Due to Napoleon’s policies towards economic, political, social, and cultural development of France, the Second French Republic became the most powerful and flourishing state of Western Europe. Germany was composed of numerous territories, and its leaders intended to unite it via creation of the strong state, citizens of which would share the same religious beliefs, language, and ideology. Bismarck realized that it is impossible to gather effective army in case the soldiers do not want to fight and to give their lives for their state. Therefore, to gain economic and political power in Europe, German government was determined to emphasize nationalism as the core of German ideology and political strategy. At the same time, in France, where Napoleon’s policies have contributed to cultural, political, and social improvements, nationalism was also encouraged and popularized. Considering the fact that Germany could not gain military and political leadership in Europe due to its might neighbor France, it was strategically important for Bismarck to gather German territories against France: “I knew that a Franco-Prussian War must take place before a united Germany was formed”. Louis Napoleon III was provoked to start the war, though the society demanded it to begin. People were sure regarding France’s victory, which would help solve disunity issue. Despite people’s patriotic support of fight with Germans, Napoleon doubted war’s outcome for France. His failures regarding inability to form army led to Bismarck’s victory and the Treatise of Versailles in 1871. Through the war, French and German forces were headed by Napoleon and Bismarck, so the enemies have shaped contemporary Europe. 

League of Nations and United Nations

The League of Nations is international organization founded in 1919 during Paris Peace Conference to maintain the world piece. The organization was created after horrible consequences of the First World War, and was aimed at preventing further wars by the efforts of the world communities. However, The League of Nations was not able to prevent the Second World War. After the world community experienced another war, the need for international organization that would provide peace was still inherent. Therefore, the United Nations were established in 1945 based on the League’s advantages and disadvantages. The organizations have the same core idea based on its purpose to prevent war in the world. Nevertheless, the differences between the two organizations are seen from the circumstances of their creation.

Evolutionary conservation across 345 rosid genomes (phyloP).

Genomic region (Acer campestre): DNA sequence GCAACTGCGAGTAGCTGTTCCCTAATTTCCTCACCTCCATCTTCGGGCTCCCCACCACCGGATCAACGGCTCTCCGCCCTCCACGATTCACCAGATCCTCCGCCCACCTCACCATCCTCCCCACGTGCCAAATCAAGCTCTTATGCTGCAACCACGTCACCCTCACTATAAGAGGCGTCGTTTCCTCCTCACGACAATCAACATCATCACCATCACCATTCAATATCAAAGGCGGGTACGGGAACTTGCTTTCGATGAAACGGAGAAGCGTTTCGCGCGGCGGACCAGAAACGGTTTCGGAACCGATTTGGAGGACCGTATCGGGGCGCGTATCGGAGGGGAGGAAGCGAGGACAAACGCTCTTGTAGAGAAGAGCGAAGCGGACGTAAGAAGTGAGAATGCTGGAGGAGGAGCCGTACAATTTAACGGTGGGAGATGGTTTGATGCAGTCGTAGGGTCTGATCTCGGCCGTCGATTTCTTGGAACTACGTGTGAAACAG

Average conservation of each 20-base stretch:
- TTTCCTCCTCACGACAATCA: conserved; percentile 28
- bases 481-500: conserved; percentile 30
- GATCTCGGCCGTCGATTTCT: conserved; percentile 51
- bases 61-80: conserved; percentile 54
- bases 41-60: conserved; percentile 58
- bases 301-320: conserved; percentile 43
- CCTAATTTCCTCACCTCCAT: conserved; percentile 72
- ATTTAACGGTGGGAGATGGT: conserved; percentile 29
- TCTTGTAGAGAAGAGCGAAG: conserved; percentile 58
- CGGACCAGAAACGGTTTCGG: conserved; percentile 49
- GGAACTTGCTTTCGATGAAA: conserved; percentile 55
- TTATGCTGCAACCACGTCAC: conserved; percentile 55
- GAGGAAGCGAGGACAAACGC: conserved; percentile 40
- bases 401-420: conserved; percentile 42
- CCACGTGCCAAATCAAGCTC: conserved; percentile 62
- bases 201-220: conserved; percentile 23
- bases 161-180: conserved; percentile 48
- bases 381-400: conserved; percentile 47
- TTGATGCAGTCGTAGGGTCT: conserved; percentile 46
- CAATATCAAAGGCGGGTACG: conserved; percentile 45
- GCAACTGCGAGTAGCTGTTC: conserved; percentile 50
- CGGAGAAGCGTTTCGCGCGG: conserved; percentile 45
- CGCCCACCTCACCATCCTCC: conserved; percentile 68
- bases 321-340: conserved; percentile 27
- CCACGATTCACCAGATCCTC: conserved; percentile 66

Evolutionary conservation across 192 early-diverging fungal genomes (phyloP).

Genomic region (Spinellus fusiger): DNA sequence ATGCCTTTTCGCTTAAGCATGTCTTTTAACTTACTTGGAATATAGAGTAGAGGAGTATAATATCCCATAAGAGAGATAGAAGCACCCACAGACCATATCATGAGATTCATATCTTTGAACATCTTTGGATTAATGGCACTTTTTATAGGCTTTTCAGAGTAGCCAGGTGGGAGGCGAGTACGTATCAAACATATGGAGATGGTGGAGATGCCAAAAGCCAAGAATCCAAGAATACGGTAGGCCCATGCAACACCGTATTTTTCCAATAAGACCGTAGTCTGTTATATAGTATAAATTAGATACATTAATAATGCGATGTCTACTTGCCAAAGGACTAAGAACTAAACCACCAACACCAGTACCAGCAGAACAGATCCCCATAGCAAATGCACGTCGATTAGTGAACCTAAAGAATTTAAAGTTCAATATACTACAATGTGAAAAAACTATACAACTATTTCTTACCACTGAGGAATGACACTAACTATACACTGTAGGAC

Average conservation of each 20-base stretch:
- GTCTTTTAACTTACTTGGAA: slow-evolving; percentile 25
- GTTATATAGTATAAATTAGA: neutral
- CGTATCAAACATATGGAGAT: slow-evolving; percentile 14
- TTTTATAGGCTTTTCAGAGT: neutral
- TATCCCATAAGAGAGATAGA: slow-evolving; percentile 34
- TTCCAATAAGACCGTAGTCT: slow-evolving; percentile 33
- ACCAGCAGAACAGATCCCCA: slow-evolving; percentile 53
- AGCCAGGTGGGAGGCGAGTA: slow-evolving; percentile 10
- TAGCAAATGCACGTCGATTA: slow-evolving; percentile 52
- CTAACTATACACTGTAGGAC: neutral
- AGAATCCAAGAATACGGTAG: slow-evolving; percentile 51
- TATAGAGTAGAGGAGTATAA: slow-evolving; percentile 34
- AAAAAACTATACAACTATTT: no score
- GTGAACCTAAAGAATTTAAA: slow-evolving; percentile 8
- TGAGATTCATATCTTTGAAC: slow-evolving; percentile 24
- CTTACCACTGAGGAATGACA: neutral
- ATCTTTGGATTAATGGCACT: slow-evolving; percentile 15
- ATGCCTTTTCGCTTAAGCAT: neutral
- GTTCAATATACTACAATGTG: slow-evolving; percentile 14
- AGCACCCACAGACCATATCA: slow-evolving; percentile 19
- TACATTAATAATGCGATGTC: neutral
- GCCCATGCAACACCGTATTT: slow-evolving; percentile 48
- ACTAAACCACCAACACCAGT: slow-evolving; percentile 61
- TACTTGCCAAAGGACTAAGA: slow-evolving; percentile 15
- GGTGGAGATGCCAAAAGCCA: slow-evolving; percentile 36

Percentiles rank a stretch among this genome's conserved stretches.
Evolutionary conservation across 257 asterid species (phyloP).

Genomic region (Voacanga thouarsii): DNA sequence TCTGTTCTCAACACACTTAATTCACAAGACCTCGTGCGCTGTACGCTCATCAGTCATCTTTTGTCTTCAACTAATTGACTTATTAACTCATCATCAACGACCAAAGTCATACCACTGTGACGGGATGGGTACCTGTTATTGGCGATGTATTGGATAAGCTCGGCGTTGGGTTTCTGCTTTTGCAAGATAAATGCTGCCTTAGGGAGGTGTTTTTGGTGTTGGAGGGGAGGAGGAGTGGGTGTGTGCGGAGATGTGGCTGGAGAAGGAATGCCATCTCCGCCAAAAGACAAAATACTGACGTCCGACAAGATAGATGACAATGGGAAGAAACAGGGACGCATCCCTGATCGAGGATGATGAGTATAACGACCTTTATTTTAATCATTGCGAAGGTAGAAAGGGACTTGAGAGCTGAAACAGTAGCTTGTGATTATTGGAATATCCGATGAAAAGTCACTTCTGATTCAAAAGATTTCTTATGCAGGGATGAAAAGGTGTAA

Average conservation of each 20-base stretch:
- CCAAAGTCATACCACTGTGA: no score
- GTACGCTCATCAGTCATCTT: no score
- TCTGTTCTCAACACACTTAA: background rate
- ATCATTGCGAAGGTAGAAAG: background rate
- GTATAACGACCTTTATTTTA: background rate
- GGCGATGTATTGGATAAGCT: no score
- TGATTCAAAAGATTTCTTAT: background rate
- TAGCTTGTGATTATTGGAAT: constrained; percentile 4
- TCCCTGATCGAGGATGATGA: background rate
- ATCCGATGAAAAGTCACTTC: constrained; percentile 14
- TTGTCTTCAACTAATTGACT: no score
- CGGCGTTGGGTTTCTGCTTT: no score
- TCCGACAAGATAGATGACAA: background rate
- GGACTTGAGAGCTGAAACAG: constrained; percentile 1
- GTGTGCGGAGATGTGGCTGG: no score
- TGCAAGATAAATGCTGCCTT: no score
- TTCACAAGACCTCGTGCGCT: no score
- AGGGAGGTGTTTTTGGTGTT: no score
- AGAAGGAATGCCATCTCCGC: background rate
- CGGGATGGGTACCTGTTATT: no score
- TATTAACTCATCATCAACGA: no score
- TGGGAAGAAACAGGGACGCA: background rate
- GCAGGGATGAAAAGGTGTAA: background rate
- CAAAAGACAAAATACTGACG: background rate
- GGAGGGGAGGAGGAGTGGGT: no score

League of Nations was founded when the hostilities were over, whereas the United Nations were created during the World War II. League of Nations was created as part of Convent with Germany, which has left little opportunities for the U.S. to join the League. It is worth mentioning that League’s failure to maintain peace is frequently associated with absence of the U.S. as its member because at that time the U.S. led isolationist policy. Taking into account the U.S. importance in the end of the World War II, the United Nations would unlikely be created and operate successful without the U.S. efforts. Thus, the core of connection of both organizations is desire to create mechanisms to maintain peace at international level. The final session of the League in 1946 involved the liquidation of the organization and its transition to the United Nations: “The League is dead. Long live the United Nations” .

Fascism and Communism

Fascism and Communism are political philosophies and doctrines that became prominent in the 20th century. Though the ideologies seem to be so different – one of them is extreme left and other is extreme right – they lead to similar consequences. Ownership is the common aspects for them, which proves that both are utopias incapable of forming might state in reality.

According to communism, disagreement between peoples and nations is based on their desire to own as much property as possible. To stop opposition, one should remove private ownership and replace it by collective property. Communism involves collectivization of all spheres of life, including property rights and thinking. Consequently, such policy makes it very dangerous. Under fascist political doctrine, people retain ownership rights. However, they are not allowed to act freely and to decide the destiny of their property. In fact, both ideologies take property from people and make it the property of the state or, to be more precise, property of political authorities. It means that de facto people are not allowed to make decisions and to decide their own destiny without force of political leaders. The problem is that to survive, people have to follow ruling minority’s policies independently from their effectiveness. Modern history proves that both fascism and communism cannot bring sufficient improvements as they do not consider ‘the real’ circumstances that differ from utopic state of things. The public good is the greatest value for such ideologies: efforts to reach public good are the mission of every citizen. Such ideologies demand religious obedience, whereas achievement of communism and fascism may be compared to Christian concepts of salvation and Heaven. For instance, according to  O’Malley, Mussolini wrote that “fascism is a religious conception in which man is seen in his immanent relationship with a superior law and with an objective Will [sic] that transcends the particular individual and raises him to a conscious membership in a spiritual society ”. In reality, attempts to implement both ideologies lead to cruelty, lawlessness, and millions of victims.